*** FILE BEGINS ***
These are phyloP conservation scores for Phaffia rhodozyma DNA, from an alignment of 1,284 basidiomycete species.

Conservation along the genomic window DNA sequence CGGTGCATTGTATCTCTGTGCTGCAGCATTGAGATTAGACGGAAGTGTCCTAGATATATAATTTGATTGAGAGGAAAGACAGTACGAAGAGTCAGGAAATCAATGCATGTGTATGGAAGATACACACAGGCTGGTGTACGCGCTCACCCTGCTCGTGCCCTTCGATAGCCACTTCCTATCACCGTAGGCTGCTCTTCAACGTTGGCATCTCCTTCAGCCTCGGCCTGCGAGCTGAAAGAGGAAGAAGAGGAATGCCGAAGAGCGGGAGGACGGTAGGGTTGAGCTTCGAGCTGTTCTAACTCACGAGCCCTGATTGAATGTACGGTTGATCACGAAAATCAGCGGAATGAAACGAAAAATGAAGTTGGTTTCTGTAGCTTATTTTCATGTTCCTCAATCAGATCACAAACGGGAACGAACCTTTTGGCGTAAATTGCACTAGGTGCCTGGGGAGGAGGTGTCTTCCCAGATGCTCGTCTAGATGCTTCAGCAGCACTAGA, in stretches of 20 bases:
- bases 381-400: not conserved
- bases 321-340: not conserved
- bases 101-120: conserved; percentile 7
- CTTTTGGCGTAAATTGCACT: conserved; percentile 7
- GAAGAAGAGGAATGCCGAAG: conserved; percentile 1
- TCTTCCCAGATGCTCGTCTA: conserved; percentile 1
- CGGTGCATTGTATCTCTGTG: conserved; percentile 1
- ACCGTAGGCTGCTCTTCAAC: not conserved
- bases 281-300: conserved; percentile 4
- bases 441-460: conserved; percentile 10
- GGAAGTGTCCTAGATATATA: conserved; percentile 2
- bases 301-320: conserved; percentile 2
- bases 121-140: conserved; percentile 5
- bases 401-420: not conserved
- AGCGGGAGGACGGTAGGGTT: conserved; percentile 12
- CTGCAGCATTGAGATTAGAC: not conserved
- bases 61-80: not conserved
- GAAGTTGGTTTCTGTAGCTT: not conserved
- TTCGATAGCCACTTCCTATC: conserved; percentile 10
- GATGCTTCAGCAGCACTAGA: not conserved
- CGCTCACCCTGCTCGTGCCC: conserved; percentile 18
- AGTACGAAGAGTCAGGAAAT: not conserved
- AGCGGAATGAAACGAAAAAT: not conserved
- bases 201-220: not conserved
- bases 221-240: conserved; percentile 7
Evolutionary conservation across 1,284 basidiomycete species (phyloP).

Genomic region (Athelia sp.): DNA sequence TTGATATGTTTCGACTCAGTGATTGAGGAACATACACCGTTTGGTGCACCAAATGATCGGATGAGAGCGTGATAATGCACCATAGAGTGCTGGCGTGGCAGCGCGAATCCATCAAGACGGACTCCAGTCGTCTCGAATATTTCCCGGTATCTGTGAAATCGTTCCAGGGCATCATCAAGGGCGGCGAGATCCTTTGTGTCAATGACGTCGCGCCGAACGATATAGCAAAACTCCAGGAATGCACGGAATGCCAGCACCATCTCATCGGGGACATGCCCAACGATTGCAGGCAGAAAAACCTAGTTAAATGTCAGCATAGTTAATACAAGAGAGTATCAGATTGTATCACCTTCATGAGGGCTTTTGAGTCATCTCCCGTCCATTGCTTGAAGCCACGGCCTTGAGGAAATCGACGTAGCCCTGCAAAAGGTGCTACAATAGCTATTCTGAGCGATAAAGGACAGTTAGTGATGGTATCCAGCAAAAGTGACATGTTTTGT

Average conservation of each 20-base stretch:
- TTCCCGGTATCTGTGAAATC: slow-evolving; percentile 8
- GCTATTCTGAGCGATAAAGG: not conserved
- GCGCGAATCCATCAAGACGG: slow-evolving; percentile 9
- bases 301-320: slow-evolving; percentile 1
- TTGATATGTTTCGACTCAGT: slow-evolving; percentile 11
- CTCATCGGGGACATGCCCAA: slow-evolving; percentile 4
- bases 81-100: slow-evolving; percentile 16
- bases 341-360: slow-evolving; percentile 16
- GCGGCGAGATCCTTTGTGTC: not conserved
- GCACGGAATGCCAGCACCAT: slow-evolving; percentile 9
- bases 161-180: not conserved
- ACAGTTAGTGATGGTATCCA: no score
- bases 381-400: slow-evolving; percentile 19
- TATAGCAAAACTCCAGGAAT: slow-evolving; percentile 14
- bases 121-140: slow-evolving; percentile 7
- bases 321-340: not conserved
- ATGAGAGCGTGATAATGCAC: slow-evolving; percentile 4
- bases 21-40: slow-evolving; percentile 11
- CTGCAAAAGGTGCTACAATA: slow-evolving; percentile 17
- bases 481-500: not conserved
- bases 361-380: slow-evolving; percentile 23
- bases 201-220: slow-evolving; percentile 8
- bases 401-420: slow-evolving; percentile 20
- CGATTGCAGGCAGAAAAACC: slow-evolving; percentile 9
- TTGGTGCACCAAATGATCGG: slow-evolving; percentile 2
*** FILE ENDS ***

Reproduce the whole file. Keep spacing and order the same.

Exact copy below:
These are phyloP conservation scores for Phaffia rhodozyma DNA, from an alignment of 1,284 basidiomycete species.

Conservation along the genomic window DNA sequence CGGTGCATTGTATCTCTGTGCTGCAGCATTGAGATTAGACGGAAGTGTCCTAGATATATAATTTGATTGAGAGGAAAGACAGTACGAAGAGTCAGGAAATCAATGCATGTGTATGGAAGATACACACAGGCTGGTGTACGCGCTCACCCTGCTCGTGCCCTTCGATAGCCACTTCCTATCACCGTAGGCTGCTCTTCAACGTTGGCATCTCCTTCAGCCTCGGCCTGCGAGCTGAAAGAGGAAGAAGAGGAATGCCGAAGAGCGGGAGGACGGTAGGGTTGAGCTTCGAGCTGTTCTAACTCACGAGCCCTGATTGAATGTACGGTTGATCACGAAAATCAGCGGAATGAAACGAAAAATGAAGTTGGTTTCTGTAGCTTATTTTCATGTTCCTCAATCAGATCACAAACGGGAACGAACCTTTTGGCGTAAATTGCACTAGGTGCCTGGGGAGGAGGTGTCTTCCCAGATGCTCGTCTAGATGCTTCAGCAGCACTAGA, in stretches of 20 bases:
- bases 381-400: not conserved
- bases 321-340: not conserved
- bases 101-120: conserved; percentile 7
- CTTTTGGCGTAAATTGCACT: conserved; percentile 7
- GAAGAAGAGGAATGCCGAAG: conserved; percentile 1
- TCTTCCCAGATGCTCGTCTA: conserved; percentile 1
- CGGTGCATTGTATCTCTGTG: conserved; percentile 1
- ACCGTAGGCTGCTCTTCAAC: not conserved
- bases 281-300: conserved; percentile 4
- bases 441-460: conserved; percentile 10
- GGAAGTGTCCTAGATATATA: conserved; percentile 2
- bases 301-320: conserved; percentile 2
- bases 121-140: conserved; percentile 5
- bases 401-420: not conserved
- AGCGGGAGGACGGTAGGGTT: conserved; percentile 12
- CTGCAGCATTGAGATTAGAC: not conserved
- bases 61-80: not conserved
- GAAGTTGGTTTCTGTAGCTT: not conserved
- TTCGATAGCCACTTCCTATC: conserved; percentile 10
- GATGCTTCAGCAGCACTAGA: not conserved
- CGCTCACCCTGCTCGTGCCC: conserved; percentile 18
- AGTACGAAGAGTCAGGAAAT: not conserved
- AGCGGAATGAAACGAAAAAT: not conserved
- bases 201-220: not conserved
- bases 221-240: conserved; percentile 7
Evolutionary conservation across 1,284 basidiomycete species (phyloP).

Genomic region (Athelia sp.): DNA sequence TTGATATGTTTCGACTCAGTGATTGAGGAACATACACCGTTTGGTGCACCAAATGATCGGATGAGAGCGTGATAATGCACCATAGAGTGCTGGCGTGGCAGCGCGAATCCATCAAGACGGACTCCAGTCGTCTCGAATATTTCCCGGTATCTGTGAAATCGTTCCAGGGCATCATCAAGGGCGGCGAGATCCTTTGTGTCAATGACGTCGCGCCGAACGATATAGCAAAACTCCAGGAATGCACGGAATGCCAGCACCATCTCATCGGGGACATGCCCAACGATTGCAGGCAGAAAAACCTAGTTAAATGTCAGCATAGTTAATACAAGAGAGTATCAGATTGTATCACCTTCATGAGGGCTTTTGAGTCATCTCCCGTCCATTGCTTGAAGCCACGGCCTTGAGGAAATCGACGTAGCCCTGCAAAAGGTGCTACAATAGCTATTCTGAGCGATAAAGGACAGTTAGTGATGGTATCCAGCAAAAGTGACATGTTTTGT

Average conservation of each 20-base stretch:
- TTCCCGGTATCTGTGAAATC: slow-evolving; percentile 8
- GCTATTCTGAGCGATAAAGG: not conserved
- GCGCGAATCCATCAAGACGG: slow-evolving; percentile 9
- bases 301-320: slow-evolving; percentile 1
- TTGATATGTTTCGACTCAGT: slow-evolving; percentile 11
- CTCATCGGGGACATGCCCAA: slow-evolving; percentile 4
- bases 81-100: slow-evolving; percentile 16
- bases 341-360: slow-evolving; percentile 16
- GCGGCGAGATCCTTTGTGTC: not conserved
- GCACGGAATGCCAGCACCAT: slow-evolving; percentile 9
- bases 161-180: not conserved
- ACAGTTAGTGATGGTATCCA: no score
- bases 381-400: slow-evolving; percentile 19
- TATAGCAAAACTCCAGGAAT: slow-evolving; percentile 14
- bases 121-140: slow-evolving; percentile 7
- bases 321-340: not conserved
- ATGAGAGCGTGATAATGCAC: slow-evolving; percentile 4
- bases 21-40: slow-evolving; percentile 11
- CTGCAAAAGGTGCTACAATA: slow-evolving; percentile 17
- bases 481-500: not conserved
- bases 361-380: slow-evolving; percentile 23
- bases 201-220: slow-evolving; percentile 8
- bases 401-420: slow-evolving; percentile 20
- CGATTGCAGGCAGAAAAACC: slow-evolving; percentile 9
- TTGGTGCACCAAATGATCGG: slow-evolving; percentile 2